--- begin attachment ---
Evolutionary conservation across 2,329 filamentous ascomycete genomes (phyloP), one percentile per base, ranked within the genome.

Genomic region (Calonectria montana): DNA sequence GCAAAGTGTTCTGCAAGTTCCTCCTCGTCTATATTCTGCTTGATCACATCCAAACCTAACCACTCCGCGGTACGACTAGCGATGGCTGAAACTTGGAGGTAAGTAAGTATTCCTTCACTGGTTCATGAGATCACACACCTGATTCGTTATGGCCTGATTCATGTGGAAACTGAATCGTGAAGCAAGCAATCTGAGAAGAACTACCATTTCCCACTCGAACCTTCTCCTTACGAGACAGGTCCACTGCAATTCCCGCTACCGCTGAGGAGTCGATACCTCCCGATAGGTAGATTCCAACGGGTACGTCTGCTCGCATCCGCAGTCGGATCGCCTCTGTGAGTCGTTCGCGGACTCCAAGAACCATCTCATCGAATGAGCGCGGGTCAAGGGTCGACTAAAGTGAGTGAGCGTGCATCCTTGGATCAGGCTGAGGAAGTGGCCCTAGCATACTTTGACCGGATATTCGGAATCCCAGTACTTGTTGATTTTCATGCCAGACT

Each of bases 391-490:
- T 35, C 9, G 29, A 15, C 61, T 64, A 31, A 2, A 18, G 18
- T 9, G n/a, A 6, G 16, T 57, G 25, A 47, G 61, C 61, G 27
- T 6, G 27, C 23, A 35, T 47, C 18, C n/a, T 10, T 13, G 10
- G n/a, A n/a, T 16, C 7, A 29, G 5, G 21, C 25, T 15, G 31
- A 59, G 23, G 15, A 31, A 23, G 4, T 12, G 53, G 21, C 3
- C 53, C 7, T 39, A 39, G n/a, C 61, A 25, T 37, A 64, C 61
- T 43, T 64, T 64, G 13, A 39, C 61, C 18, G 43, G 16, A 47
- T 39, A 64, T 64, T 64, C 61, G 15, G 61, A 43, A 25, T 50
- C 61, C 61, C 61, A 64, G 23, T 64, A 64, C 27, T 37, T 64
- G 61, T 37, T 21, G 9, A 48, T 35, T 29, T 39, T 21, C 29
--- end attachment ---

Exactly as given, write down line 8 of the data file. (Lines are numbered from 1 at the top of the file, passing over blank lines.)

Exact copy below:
- A 59, G 23, G 15, A 31, A 23, G 4, T 12, G 53, G 21, C 3